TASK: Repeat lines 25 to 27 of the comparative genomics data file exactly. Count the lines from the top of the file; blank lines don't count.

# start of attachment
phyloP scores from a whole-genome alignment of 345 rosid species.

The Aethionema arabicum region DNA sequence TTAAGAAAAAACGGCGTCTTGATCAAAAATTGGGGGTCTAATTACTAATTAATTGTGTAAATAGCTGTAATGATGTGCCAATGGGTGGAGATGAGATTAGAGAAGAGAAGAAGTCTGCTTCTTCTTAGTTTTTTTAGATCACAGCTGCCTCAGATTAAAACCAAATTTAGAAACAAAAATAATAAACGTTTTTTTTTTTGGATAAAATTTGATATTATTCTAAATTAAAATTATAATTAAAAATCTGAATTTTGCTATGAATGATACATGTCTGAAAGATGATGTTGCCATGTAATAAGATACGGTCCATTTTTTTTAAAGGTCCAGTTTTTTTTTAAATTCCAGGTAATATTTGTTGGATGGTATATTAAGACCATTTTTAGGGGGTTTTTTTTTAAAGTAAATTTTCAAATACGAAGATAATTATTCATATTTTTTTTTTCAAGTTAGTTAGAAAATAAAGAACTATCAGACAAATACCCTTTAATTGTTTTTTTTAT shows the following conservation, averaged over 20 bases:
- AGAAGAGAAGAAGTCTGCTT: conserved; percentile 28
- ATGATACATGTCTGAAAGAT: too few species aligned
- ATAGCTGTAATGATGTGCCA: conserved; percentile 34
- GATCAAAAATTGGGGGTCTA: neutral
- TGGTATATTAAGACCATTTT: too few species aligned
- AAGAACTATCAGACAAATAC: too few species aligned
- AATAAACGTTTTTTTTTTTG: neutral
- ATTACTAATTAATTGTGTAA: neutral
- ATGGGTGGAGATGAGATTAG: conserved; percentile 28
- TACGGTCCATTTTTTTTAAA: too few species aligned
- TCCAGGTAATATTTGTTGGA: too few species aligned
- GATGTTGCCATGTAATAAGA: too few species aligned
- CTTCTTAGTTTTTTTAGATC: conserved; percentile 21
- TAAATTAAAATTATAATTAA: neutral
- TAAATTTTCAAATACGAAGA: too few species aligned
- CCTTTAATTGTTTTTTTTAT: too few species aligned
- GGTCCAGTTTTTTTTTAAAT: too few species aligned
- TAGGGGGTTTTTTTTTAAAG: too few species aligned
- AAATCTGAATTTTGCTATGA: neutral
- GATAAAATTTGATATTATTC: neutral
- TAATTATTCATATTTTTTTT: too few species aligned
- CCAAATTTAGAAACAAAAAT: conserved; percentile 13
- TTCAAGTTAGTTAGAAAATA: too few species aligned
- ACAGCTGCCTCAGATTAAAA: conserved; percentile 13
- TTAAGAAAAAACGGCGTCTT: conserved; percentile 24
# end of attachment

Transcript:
- TTCAAGTTAGTTAGAAAATA: too few species aligned
- ACAGCTGCCTCAGATTAAAA: conserved; percentile 13
- TTAAGAAAAAACGGCGTCTT: conserved; percentile 24